I had never expected that my first protest march as an adult would be against the Labour Party, but it was: I marched against tuition fees introduced by Tony Blair’s government. That year, and for years afterwards, I would hear people saying, “This isn’t what I voted for when I voted Labour”. And it wasn’t what I’d voted for either. The Labour Party I believed in, that I grew up supporting, had ceased to exist. The Labour Party had turned its back on me, and on its core support.
That is why I was so excited when, last year, I found myself believing in a Labour leader again (Mr Miliband). It’s why I was excited to find that there was a leftwing candidate in the leadership election after Mr Miliband resigned. It’s why I was proud to vote for Mr Corbyn.
Unlike many of my leftwing fellow travellers, I do not believe now is the right time to scrap our nuclear deterrent. I disagree with Mr Corbyn on other points too. But he is the leader I want, and he is the leader that stands for the culture in the Labour Party that I want. He is the leader who sets the social and economic priorities that I want to see. He is the leader who makes me feel like the Labour Party stands for me.
Let me remind you of the text that appears on every Labour Party member’s card.
The Labour Party is a democratic socialist party. It believes that by the strength of our common endeavour we achieve more than we achieve alone, so as to create for each of us the means to realise our true potential and for all of us a community in which power, wealth and opportunity are in the hands of the many not the few, where the rights we enjoy reflect the duties we owe, and where we live together, freely, in a spirit of solidarity, tolerance and respect.
Granted, as an old leftie, I prefer the original version, but this is our statement of goals and aims, and what the Labour Party should be about.
The attempts in the past two weeks to remove Mr Corbyn from the leadership betray every aspect of this statement. You, by saying you will stand against him, are setting yourself against not just the Labour Party membership, but against its principles and its history, too.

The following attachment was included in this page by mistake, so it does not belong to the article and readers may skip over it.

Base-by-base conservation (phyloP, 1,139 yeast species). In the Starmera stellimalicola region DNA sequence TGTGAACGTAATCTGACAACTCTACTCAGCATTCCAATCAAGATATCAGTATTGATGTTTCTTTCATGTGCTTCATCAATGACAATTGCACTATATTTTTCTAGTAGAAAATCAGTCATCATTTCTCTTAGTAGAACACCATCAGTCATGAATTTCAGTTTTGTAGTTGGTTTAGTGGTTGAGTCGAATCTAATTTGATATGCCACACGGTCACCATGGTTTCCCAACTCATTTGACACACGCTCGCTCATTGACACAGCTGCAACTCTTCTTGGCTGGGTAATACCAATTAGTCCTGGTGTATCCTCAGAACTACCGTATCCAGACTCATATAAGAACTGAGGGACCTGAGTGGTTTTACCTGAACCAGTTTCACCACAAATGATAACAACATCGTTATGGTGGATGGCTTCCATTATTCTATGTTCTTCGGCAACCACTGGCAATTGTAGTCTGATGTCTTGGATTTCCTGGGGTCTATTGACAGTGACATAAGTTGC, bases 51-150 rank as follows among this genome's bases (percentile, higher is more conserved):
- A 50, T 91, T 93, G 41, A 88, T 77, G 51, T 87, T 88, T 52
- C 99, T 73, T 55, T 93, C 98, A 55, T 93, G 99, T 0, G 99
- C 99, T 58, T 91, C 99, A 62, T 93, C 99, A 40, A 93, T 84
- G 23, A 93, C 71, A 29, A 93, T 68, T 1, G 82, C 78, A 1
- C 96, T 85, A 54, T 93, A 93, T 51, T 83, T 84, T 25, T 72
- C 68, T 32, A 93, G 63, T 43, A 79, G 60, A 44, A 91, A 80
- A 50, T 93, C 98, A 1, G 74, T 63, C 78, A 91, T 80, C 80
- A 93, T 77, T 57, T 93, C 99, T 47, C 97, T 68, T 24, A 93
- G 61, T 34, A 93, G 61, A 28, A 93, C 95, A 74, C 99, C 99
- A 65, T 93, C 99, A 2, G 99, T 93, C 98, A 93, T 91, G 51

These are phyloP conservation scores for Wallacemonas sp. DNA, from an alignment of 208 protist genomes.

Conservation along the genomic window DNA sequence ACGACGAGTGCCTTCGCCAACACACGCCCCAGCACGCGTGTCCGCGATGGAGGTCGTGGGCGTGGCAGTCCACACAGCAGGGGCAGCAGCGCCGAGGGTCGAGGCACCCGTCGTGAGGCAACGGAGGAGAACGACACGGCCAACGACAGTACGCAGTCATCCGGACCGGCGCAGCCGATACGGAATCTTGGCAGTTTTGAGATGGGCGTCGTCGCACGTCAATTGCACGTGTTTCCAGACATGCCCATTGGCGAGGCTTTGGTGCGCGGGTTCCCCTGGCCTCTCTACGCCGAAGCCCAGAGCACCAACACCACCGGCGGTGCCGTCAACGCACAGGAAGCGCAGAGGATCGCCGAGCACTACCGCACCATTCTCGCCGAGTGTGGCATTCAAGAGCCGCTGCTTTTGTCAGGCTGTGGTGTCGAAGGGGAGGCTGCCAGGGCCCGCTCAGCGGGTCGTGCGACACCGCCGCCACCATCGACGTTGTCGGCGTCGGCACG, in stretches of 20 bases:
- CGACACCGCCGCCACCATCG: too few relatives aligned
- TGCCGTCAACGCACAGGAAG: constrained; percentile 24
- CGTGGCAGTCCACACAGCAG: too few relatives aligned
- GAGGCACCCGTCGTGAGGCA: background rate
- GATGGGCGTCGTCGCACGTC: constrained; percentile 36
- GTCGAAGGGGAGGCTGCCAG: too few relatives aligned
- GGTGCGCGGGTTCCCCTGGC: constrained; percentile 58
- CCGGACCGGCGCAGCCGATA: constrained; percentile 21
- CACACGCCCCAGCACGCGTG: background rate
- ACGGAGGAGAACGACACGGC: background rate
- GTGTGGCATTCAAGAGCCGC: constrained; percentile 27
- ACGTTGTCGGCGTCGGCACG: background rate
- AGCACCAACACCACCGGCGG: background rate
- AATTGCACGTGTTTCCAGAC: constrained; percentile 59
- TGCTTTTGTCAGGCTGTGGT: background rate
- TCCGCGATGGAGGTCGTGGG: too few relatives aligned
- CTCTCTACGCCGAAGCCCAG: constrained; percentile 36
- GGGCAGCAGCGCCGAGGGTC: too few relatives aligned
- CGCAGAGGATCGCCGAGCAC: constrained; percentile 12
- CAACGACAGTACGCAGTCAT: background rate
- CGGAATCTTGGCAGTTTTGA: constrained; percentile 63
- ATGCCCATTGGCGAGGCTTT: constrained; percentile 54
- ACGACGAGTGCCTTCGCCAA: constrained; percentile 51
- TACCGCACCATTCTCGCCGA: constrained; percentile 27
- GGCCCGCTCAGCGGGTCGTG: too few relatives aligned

The PLP are without doubt “the few” and are now actively engaged in trying to wrest power from the hands of the many (the Labour Party membership) by means of an anti-democratic coup that sought to force Mr Corbyn to reject his democratic mandate and resign without a fight, ignoring the wishes of the Party. You, as part of this movement in the PLP, have sought to keep the power and opportunity for yourself and deny it to the many. If you win, the Labour Party can claim to be democratic only in the sense that the German Democratic Republic did. If you win, the Labour Party can no longer claim to stand for a society in which power, wealth and opportunity are in the hands of the many not the few.
Furthermore, the rights you and your colleagues enjoy in the PLP reflect the duties you owe not just to the party’s membership, but to the entire country as members of Her Majesty’s Loyal Opposition, duties that by launching this coup against Mr Corbyn’s leadership, you have abjectly failed in. At a time when the government has been in crisis due to the Rt Hon David Cameron’s decision to call a referendum, you should have been entirely focussed on tearing apart their lies and their betrayal of the country, not hatching your own plots.
You have betrayed everything. Mr Corbyn has done nothing to damage the Labour Party. Your fellow coup plotters have done all of this by yourselves. Once, I might have supported you as a future leader but the past two weeks have shown me what sort of person you are, and you are not someone I could ever wish to lead my party or my country. I wrote that with Ed Miliband I felt like I had my party back again after nearly 20 years of feeling that it had turned its back on me. I do not want to lose it again so soon, but if you should win, then that is precisely what will have happened.
You, and not Mr Corbyn, are destroying the party I always loved, even when it didn’t love me.